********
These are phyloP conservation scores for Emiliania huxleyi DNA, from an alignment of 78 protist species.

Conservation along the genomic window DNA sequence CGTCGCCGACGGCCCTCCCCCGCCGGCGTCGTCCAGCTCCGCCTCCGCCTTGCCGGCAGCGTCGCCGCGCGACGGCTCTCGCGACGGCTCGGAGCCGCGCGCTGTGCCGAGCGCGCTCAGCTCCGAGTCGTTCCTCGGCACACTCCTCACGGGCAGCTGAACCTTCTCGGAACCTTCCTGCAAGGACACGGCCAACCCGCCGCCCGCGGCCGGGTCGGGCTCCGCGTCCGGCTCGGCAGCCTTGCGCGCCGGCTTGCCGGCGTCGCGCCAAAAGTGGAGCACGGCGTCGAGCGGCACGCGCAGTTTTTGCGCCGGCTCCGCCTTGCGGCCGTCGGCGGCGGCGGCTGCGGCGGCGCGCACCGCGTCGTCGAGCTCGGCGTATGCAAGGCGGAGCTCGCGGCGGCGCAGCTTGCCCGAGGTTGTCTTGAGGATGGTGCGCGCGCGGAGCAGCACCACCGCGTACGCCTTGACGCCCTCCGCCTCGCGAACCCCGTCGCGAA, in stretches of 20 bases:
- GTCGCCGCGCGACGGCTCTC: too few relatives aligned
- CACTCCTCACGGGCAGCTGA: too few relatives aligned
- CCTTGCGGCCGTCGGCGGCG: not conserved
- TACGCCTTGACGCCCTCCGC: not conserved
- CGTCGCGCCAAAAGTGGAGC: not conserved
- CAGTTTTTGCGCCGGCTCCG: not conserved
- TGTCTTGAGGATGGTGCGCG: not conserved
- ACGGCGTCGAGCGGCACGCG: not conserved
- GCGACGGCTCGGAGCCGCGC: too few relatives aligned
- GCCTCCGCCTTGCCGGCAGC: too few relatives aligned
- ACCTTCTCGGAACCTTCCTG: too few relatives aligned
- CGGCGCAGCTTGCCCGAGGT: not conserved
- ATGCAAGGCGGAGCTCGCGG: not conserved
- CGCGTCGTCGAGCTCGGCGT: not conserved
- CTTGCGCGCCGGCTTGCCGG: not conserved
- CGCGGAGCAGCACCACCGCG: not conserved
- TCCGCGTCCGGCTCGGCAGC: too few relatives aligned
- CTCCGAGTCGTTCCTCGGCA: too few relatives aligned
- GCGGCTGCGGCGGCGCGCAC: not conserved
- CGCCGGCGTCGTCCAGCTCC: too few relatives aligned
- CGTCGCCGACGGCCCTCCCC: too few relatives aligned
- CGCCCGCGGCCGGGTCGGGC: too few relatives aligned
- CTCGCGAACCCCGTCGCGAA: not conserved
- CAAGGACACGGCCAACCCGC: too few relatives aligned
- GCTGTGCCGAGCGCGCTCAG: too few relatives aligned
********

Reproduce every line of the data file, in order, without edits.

These are phyloP conservation scores for Emiliania huxleyi DNA, from an alignment of 78 protist species.

Conservation along the genomic window DNA sequence CGTCGCCGACGGCCCTCCCCCGCCGGCGTCGTCCAGCTCCGCCTCCGCCTTGCCGGCAGCGTCGCCGCGCGACGGCTCTCGCGACGGCTCGGAGCCGCGCGCTGTGCCGAGCGCGCTCAGCTCCGAGTCGTTCCTCGGCACACTCCTCACGGGCAGCTGAACCTTCTCGGAACCTTCCTGCAAGGACACGGCCAACCCGCCGCCCGCGGCCGGGTCGGGCTCCGCGTCCGGCTCGGCAGCCTTGCGCGCCGGCTTGCCGGCGTCGCGCCAAAAGTGGAGCACGGCGTCGAGCGGCACGCGCAGTTTTTGCGCCGGCTCCGCCTTGCGGCCGTCGGCGGCGGCGGCTGCGGCGGCGCGCACCGCGTCGTCGAGCTCGGCGTATGCAAGGCGGAGCTCGCGGCGGCGCAGCTTGCCCGAGGTTGTCTTGAGGATGGTGCGCGCGCGGAGCAGCACCACCGCGTACGCCTTGACGCCCTCCGCCTCGCGAACCCCGTCGCGAA, in stretches of 20 bases:
- GTCGCCGCGCGACGGCTCTC: too few relatives aligned
- CACTCCTCACGGGCAGCTGA: too few relatives aligned
- CCTTGCGGCCGTCGGCGGCG: not conserved
- TACGCCTTGACGCCCTCCGC: not conserved
- CGTCGCGCCAAAAGTGGAGC: not conserved
- CAGTTTTTGCGCCGGCTCCG: not conserved
- TGTCTTGAGGATGGTGCGCG: not conserved
- ACGGCGTCGAGCGGCACGCG: not conserved
- GCGACGGCTCGGAGCCGCGC: too few relatives aligned
- GCCTCCGCCTTGCCGGCAGC: too few relatives aligned
- ACCTTCTCGGAACCTTCCTG: too few relatives aligned
- CGGCGCAGCTTGCCCGAGGT: not conserved
- ATGCAAGGCGGAGCTCGCGG: not conserved
- CGCGTCGTCGAGCTCGGCGT: not conserved
- CTTGCGCGCCGGCTTGCCGG: not conserved
- CGCGGAGCAGCACCACCGCG: not conserved
- TCCGCGTCCGGCTCGGCAGC: too few relatives aligned
- CTCCGAGTCGTTCCTCGGCA: too few relatives aligned
- GCGGCTGCGGCGGCGCGCAC: not conserved
- CGCCGGCGTCGTCCAGCTCC: too few relatives aligned
- CGTCGCCGACGGCCCTCCCC: too few relatives aligned
- CGCCCGCGGCCGGGTCGGGC: too few relatives aligned
- CTCGCGAACCCCGTCGCGAA: not conserved
- CAAGGACACGGCCAACCCGC: too few relatives aligned
- GCTGTGCCGAGCGCGCTCAG: too few relatives aligned